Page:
John Piper, The Supremacy of God in Preaching (Grand Rapids: Baker Book House, 1990), 110 pp.
The current renaissance of interest in preaching — a trend which appears to continue into the 1990’s — has produced a considerable library of volumes ranging from comprehensive texts on preaching to tracts on fine points of detail and specialization. The books have celebrated preaching, proposed new modes of sermon discourse, and addressed the centrality of preaching to the church’s task. But what is central to preaching?
John Piper, senior pastor of Bethlehem Baptist Church in Minneapolis, makes clear that God Himself must be central and supreme in all genuinely Christian preaching. Reader beware! This small volume has monumental content which defies the current Zeitgeist and does so without apology. Self-esteem consultants and possibility thinkers will find no comfort here.
Piper’s message is direct: “My burden is to plead for the supremacy of God in preaching — that the dominant note of preaching be the freedom of God’s sovereign grace, the unifying theme be the zeal that God has for His own glory, the grand object of preaching be the infinite and inexhaustible being of God, and the pervasive atmosphere of preaching be the holiness of God.”
The book is based on two series of lectures: the 1988 Harold John Ockenga Lectures on Preaching at Gordon Conwell Theological Seminary, and the 1984 Billy Graham Center Lectures on Preaching. Nevertheless, the volume does not read as a set of lecture manuscripts. Its power and persuasiveness grows out of its forthright message: that much of contemporary preaching is not preaching at all, and that only that preaching which takes the glory of God as its central message is worthy of the gospel.
The current atheological age, with its rampant subjectivism and relativism, has conditioned congregational ears to expect “feel good” messages which center on superficial answers to their own perceived needs. Piper cites Samuel Johnson’s description of Isaac Watts, “Whatever he took in hand was, by his incessant solicitude for souls, converted to theology.” In contrast, Piper suggests that contemporary preaching would be described differently: “Whatever the preacher takes in his hand is, by his incessant solicitude for relevance, converted to psychology.”
What Phillip Reiff termed the “triumph of the therapeutic” marks the modern age and has shaped the modern mind. There is little “God consciousness” in a mind saturated with concern for self-esteem, codependency, and the elusive search for personal fulfillment.
Piper does not suggest that the pulpit should not address these issues, or “nitty-gritty, practical things like parenthood and divorce and AIDS and gluttony and television and sex.” But rather that “every one of those things should be swept into the holy presence of God and laid bare to the roots of its Godwardness or godlessness.”
The preacher’s most dangerous enemy in God-centered preaching is pride. Piper notes: “As our pride pours contempt upon God’s glory, His righteousness compels Him to pour wrath upon our pride.” Pride deters the preacher from centering on “the glory of God in the glad submission of His creation.”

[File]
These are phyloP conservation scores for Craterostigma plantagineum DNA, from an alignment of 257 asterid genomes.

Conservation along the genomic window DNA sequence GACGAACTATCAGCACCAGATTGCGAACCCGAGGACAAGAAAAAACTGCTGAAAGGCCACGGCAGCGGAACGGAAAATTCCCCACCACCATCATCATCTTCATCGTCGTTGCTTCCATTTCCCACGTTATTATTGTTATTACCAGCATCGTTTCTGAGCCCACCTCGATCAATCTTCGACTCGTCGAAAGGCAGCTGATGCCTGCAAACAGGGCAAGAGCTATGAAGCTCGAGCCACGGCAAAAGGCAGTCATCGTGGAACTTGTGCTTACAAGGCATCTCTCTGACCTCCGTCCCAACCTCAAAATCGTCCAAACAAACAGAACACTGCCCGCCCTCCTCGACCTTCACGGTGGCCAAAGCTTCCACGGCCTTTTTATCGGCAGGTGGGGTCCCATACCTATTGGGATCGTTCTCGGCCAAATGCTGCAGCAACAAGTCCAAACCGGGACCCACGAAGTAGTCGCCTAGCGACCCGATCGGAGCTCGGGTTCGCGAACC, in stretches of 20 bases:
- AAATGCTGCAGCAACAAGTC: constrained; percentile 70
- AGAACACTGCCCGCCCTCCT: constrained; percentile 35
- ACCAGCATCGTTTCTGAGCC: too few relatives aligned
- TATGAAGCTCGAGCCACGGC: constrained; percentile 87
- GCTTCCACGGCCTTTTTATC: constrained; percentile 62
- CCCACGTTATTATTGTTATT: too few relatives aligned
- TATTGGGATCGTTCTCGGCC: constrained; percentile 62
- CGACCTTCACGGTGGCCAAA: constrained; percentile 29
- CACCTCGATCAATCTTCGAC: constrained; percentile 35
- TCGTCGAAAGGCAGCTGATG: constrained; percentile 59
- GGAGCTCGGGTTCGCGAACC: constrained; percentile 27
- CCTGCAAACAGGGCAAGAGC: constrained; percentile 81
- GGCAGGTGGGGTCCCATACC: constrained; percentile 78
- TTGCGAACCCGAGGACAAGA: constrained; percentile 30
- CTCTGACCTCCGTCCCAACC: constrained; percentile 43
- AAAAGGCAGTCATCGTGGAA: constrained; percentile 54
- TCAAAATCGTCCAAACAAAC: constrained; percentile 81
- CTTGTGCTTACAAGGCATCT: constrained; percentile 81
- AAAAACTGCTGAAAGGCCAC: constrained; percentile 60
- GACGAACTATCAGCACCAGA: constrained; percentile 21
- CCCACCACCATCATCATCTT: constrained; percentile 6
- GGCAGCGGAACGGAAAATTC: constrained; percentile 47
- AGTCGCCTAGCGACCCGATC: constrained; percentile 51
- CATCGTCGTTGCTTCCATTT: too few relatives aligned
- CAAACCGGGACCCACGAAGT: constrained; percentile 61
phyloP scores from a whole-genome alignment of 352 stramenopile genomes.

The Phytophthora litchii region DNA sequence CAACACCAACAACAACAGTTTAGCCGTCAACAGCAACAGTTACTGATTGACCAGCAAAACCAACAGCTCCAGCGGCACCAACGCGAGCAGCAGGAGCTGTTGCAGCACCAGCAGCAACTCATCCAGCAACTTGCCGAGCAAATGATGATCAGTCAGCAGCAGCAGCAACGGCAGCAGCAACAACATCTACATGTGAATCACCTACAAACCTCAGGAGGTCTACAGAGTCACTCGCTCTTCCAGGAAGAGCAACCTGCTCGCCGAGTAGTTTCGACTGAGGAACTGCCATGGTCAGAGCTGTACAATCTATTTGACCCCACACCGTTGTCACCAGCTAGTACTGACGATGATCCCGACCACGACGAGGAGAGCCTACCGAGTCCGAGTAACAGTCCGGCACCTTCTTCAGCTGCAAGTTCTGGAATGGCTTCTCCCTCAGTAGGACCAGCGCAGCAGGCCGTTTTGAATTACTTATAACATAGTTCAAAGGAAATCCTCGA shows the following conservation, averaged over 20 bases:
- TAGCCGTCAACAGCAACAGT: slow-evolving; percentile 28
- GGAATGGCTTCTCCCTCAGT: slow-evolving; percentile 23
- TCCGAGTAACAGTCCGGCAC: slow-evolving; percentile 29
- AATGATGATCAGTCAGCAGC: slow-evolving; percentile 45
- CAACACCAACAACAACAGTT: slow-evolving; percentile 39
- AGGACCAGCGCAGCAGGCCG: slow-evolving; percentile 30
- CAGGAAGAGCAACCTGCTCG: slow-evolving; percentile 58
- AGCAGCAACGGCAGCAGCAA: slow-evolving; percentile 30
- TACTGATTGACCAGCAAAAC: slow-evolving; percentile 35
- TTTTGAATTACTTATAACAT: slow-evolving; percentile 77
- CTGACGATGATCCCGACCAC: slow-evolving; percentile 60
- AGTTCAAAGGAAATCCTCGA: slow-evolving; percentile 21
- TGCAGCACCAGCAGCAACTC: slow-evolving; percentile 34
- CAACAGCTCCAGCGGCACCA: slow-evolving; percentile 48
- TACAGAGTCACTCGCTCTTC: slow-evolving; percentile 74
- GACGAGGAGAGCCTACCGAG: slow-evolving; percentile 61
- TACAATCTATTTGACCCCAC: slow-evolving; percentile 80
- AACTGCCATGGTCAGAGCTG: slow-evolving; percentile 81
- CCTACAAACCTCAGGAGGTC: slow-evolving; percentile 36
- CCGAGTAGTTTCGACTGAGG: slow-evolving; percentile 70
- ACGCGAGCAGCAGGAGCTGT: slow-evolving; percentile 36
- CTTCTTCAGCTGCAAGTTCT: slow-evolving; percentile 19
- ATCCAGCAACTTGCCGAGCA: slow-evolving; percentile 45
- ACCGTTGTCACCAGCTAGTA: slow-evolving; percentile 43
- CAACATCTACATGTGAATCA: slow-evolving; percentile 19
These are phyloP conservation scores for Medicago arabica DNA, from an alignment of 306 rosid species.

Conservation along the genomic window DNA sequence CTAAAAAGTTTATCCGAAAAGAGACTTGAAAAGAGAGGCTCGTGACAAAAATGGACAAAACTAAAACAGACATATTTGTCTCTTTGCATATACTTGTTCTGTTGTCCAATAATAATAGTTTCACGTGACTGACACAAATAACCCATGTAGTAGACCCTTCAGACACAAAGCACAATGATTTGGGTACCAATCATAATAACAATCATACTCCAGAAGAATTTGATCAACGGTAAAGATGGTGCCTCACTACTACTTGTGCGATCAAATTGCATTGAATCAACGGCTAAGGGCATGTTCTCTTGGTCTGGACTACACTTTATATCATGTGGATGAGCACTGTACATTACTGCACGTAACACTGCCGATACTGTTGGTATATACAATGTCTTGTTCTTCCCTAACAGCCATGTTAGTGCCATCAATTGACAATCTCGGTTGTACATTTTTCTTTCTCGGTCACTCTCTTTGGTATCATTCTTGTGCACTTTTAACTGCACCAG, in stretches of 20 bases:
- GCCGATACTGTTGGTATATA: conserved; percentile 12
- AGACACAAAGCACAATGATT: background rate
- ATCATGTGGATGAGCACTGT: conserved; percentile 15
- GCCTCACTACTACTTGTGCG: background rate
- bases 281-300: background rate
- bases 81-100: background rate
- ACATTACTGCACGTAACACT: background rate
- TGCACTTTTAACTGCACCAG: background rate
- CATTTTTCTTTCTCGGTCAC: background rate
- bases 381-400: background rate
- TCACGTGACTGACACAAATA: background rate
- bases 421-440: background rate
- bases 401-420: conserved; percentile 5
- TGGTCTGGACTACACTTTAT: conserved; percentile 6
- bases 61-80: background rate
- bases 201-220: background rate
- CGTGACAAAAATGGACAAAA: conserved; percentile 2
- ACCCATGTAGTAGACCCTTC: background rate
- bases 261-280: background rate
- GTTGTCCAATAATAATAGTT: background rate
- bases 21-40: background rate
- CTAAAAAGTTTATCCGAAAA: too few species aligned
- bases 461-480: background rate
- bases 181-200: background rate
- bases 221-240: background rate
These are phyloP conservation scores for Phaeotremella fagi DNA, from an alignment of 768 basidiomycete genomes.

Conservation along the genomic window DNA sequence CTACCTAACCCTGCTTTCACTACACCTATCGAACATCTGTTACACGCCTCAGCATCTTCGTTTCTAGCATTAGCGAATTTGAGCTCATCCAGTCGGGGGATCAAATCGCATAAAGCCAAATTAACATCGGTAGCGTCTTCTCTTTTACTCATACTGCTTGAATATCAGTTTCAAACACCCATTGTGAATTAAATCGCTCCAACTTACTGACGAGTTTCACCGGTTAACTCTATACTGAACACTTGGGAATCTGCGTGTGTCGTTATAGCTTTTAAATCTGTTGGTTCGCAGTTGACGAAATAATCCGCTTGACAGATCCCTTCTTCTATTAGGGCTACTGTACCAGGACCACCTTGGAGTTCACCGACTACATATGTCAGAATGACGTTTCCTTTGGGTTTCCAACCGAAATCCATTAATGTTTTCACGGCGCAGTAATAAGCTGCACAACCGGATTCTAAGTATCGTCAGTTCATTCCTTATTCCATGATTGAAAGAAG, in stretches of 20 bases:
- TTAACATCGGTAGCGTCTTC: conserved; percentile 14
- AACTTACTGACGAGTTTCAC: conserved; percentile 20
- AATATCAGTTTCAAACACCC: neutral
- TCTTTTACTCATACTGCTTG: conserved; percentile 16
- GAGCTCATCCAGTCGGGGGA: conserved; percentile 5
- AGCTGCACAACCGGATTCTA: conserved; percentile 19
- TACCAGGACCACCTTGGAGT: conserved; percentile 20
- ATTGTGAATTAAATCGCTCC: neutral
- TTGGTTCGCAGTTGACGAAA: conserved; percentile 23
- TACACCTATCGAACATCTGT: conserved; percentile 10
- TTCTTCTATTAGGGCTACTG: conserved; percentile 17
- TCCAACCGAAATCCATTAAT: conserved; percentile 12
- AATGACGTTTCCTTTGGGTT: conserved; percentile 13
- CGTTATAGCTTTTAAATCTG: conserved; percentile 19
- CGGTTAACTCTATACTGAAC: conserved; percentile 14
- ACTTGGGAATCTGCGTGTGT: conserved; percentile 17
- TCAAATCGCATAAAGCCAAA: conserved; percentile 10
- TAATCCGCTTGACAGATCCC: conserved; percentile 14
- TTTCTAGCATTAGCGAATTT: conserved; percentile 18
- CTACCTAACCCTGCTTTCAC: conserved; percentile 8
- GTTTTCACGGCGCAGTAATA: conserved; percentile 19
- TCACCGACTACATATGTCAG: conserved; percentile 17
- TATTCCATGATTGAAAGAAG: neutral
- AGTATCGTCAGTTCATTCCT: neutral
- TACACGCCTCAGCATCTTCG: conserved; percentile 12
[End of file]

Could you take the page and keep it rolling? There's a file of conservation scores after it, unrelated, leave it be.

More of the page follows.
The antidote to preacherly pride is the cross, which removes the obstacles to preaching the supremacy of God. The cross, therefore, provides both the “objective validity” and subjective humility” of the preaching event.
Piper is not reluctant to offend modern sensibilities. The influence of classical and puritan preachers is evident, even in the measured and direct language Piper employs. He is not afraid, for example, to suggest that the preacher should find “the aroma of death” in preaching — “death to self-reliance, death to pride, death to boasting in man.”
The cross of Christ draws attention to the glory of God and, at the same time, draws attention away from the pride of the preacher. It is an event of substitution in the past, and of execution in the present. By this latter phrase Piper does not intend to commit the ancient heresy of perpetual crucifixion, for the execution in the present refers to the death of the preacher’s pride.
If the cross is the ground of preaching, the Holy Spirit is its power. Piper admits his utter dependence upon the power of the Spirit. “All genuine preaching,” he states, “is rooted in a feeling of desperation.” Simply put, no preacher is adequate to the task.
Piper cites Paul’s own recognition of inadequacy. Why should we think ourselves different than Paul? Piper notes: “The dangers of self-reliance and self-exaltation in preaching are so insidious that God will strike us if He must in order to break us of our self-assurance and the casual use of our professional techniques.”
The Holy Spirit also “makes us docile to the Bible.” Piper’s high view of scriptural authority stands central to his vision of the preaching task. Preaching dies, he warns, where the Bible is seen as a mere record of religious insight.
Nevertheless, Piper also warns his fellow biblical inerrantists that other means of undercutting the Bible’s authority have crept into evangelical ranks, where “subjectivist epistemologies,” “linguistic theories,” and “popular, cultural relativism” can displace scriptural authority.